Avoiding a contractual fatal flaw

This table compares enumerations of the contract documents, as written in AIA A101-2007 and EJCDC C-520.
Information courtesy AIA and EJCDC

What constitutes the contract documents?
AIA A101-2007 Article 9 and EJCDC C-520 (2013) Article 9 each offer listings defining the contract documents, as presented in Figure 1. A notable difference between the AIA’s and EJCDC’s standard enumerations of the contract documents is that the AIA’s model language does not explicitly include performance and payment bonds as contract documents. However, there are also some common themes between the two. For instance, both the AIA and EJCDC offer specific indication of the exact extent of each contract document, including the number of pages for each, the individual specifications sections, and the extent of the drawings. Neither leaves what constitutes ‘drawings’ and ‘specifications’ unspecific.

Further, neither includes documents comprising the bidding requirements, which typically apply only to the bidding or procurement process but are not applicable after the contract is fully signed by the parties and made effective. The exception to this is that EJCDC allows, via optional language, inclusion of the contractor’s bid—typically only the list of bid items with their associated pricing—as an exhibit to the agreement for contracts that have numerous bid items. EJCDC includes such optional language primarily to reduce the potential for transcription errors when drafting the final owner-contractor agreement for signature. Contracts with numerous bid items are common in civil/sitework, where there are often many unit price items.

It is incumbent on the person preparing the final contract documents for signature, usually after the bids are opened and the contract is awarded, to carefully complete Article 9 of the owner-contractor agreement, and to ensure all required contract documents are properly and fully enumerated therein.

Correspondingly, when the final contract documents are assembled for signature by the parties, they should not include extraneous documents such as the bidding requirements (e.g. advertisement or invitation to bid, instructions to bidders, bid form, bid bond, or other bid form supplements). It is also important to delete such items from the project manual’s table of contents before finalizing the contract documents for signature.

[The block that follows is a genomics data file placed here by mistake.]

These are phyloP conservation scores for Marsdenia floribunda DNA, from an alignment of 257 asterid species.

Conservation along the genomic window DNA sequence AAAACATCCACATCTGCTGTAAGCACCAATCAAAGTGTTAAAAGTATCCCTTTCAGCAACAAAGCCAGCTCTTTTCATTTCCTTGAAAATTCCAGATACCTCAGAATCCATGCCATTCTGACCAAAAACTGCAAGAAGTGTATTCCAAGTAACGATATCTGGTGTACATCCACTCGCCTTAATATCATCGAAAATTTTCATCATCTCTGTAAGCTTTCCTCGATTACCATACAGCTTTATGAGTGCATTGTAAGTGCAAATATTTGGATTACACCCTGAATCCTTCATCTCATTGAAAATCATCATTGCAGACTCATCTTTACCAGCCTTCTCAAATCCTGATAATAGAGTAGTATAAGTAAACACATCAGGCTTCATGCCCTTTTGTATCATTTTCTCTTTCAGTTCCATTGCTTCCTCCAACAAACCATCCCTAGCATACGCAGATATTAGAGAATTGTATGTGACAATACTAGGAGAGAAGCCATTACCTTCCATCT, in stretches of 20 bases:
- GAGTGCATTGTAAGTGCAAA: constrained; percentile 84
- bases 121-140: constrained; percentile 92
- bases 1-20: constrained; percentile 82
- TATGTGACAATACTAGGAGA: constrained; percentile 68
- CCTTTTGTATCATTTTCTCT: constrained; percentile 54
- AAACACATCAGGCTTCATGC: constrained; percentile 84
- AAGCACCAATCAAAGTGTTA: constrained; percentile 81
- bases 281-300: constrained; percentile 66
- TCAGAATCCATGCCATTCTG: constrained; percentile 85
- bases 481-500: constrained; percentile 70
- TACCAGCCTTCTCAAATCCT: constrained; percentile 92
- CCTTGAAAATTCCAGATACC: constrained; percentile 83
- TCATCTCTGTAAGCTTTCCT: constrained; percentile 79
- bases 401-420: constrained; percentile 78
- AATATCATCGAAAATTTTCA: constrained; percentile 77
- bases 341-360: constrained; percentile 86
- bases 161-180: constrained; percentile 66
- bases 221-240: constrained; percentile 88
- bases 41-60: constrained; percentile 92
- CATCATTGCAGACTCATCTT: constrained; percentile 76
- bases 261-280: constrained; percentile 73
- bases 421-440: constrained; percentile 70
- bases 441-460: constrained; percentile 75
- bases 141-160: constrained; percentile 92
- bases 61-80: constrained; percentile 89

What should not be contract documents?
It is tempting to worry only about what the contract documents are, but one should also be aware that confusion on these items is common. For clarification, the following should not be considered or indicated as contract documents:

  • bidding requirements, as discussed earlier in this article;
  • reports and drawings characterizing the site, such as soil boring logs, geotechnical engineering reports, drawings of existing conditions and record drawings, and reports of hazardous materials at the site (the reasons why such items should not be contract documents will be addressed in a future article);
  • permits obtained by the owner, because any such permits—with which the contractor must comply—should be explicitly and clearly written into the specifications (merely binding in a lengthy regulatory permit may introduce unnecessary requirements inapplicable to the contractor, which could create confusion and conflicts with other contract documents);
  • evidence of insurance submitted by the parties (e.g. insurance certificates and endorsements) that are prepared neither by the parties to the contractor nor the design professional, as they may contain provisions conflicting with the insurance requirements of the contract documents—rather, insurance certificates and endorsements serve only to indicate how the parties propose to comply with insurance requirements of the contract;
  • shop drawings and other contractor submittals, which typically contain a much greater level of detail than the contract documents, may conflict with the contract documents, and are not prepared or sealed by the owner’s design professional—similar reasoning applies to contractor-generated coordination drawings;
  • correspondence and meeting minutes; and
  • RFIs and associated responses from the design professional, because these documents merely clarify what the contract documents already say, and should not be used to attempt to change the contract’s requirements. Each RFI response that addresses a change to the contract’s requirements should be accompanied by an associated contract modification, such as a change order/directive or field order/architect’s supplemental constructions.
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